This was just going to be a short post to say that I have, on this day, finished reading Anna Karenina (by Leo Tolstoy, not that I really need to state that), but, as it turns out, I’m not very good at writing short posts (surprise, surprise). Still, I’ll try to keep this kind of short, or at least not terribly long. (It’s less than 700 words – does that count?)
No spoilers here – just some general comments, and quotes from other sources.
It took about five and a half months, or somewhere close to that, to finish reading AK, and that is without a doubt the longest I’ve ever spent reading a novel. Not that it was particularly hard to read or difficult to get through, but I’ve been quite busy with other things, and have not had much spare time for reading this year. Not to mention it is a huge book. Before this, I think the longest time I spent reading a singular novel was about three months for Vanity Fair, which I also loved. (I was on uni holidays at the time, though, so it probably would take me about five months to read in present time.)
I have many thoughts on Anna Karenina, and I’m still considering writing posts for each of the main characters/relationships, but those probably won’t start appearing for a while yet. For now, suffice to say that I thoroughly enjoyed it, and it is definitely one of my most favourite novels.
Now and then, while reading AK, I thought of this quote from The Narrow Road to the Deep North (by Richard Flanagan), which I have already posted two years ago when I was reading that, but will repost here:
A good book, he had concluded, leaves you wanting to reread the book. A great book compels you to reread your own soul.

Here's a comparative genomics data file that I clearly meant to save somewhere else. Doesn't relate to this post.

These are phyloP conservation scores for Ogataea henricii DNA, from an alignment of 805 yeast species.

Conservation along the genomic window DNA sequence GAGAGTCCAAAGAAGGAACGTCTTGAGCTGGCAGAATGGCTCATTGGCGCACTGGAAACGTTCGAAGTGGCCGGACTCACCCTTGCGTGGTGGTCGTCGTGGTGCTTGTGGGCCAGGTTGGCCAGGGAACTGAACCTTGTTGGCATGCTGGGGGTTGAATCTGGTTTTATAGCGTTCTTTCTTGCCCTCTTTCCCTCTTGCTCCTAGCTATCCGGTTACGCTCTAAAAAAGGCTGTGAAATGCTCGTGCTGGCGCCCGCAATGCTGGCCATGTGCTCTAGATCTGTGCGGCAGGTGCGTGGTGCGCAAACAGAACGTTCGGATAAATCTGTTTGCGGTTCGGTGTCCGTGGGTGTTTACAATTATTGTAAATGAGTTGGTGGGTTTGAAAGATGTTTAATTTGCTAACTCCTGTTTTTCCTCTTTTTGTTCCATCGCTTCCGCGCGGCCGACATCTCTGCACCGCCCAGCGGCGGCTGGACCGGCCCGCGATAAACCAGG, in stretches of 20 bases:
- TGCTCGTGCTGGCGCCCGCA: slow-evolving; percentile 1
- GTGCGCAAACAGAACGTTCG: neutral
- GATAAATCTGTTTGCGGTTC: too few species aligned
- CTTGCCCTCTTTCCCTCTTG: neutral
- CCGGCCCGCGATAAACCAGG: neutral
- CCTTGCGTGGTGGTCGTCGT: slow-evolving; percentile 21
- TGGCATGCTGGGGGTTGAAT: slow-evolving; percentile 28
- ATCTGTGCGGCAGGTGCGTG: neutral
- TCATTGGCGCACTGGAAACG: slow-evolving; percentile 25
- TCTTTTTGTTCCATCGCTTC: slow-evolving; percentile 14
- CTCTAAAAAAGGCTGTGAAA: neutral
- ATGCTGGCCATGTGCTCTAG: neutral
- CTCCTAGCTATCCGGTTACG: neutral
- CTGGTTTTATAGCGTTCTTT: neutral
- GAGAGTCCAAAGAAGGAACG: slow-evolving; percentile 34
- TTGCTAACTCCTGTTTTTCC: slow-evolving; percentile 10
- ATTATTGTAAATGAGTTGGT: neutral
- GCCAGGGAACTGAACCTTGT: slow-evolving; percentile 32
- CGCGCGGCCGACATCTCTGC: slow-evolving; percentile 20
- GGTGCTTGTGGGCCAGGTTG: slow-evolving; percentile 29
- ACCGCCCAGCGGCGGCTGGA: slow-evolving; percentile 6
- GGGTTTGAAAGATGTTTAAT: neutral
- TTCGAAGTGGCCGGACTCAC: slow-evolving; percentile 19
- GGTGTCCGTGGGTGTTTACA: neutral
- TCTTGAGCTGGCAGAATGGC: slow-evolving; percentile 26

That’s what AK did for me – compelled me to reread my own soul. It made me look at my own experiences, thoughts, emotions, beliefs through a new perspective. It often left me pondering and questioning. And through it all, I felt as if there was some incredible understanding between this book and me.
And there’s something else I’ve seen, somewhere on the internet (probably Twitter or some other random social media site), where someone wrote about what it’s like to really connect with a novel or a story. They said that “best friends” don’t necessarily have to be living people – sometimes a novel or an author can feel like a friend. Sometimes a work of art, or a piece of music touches the heart or affects the soul the same way a friendship might, and they can fulfil this role too.
It’s like this quote from Chuck Klosterman (also included in a previous post, but reposting here for convenience)
Art and love are the same thing: It’s the process of seeing yourself in things that aren’t you.
It gives an incredible feeling of awe. I sincerely hope everyone has experienced or will experience this at some point in their lives (maybe even several times).
And maybe my warm feeling toward Anna Karenina is helped along by the fact that I pretty much carried it with me everywhere for almost half a year, but I don’t think I’ve ever really thought of a book in this way until now. I mentioned in a previous post that this book “has not only kept me company but comforted me and taught me various things over the last few months” – and isn’t that what a good friend does?
I’ve owned my copy of Anna Karenina for about ten years, and although I probably still would’ve enjoyed it back then (and could even be re-reading it by now!), I don’t think it would’ve had the same sort of impact on me then as it has now. I reckon this was the right time of my life to read this.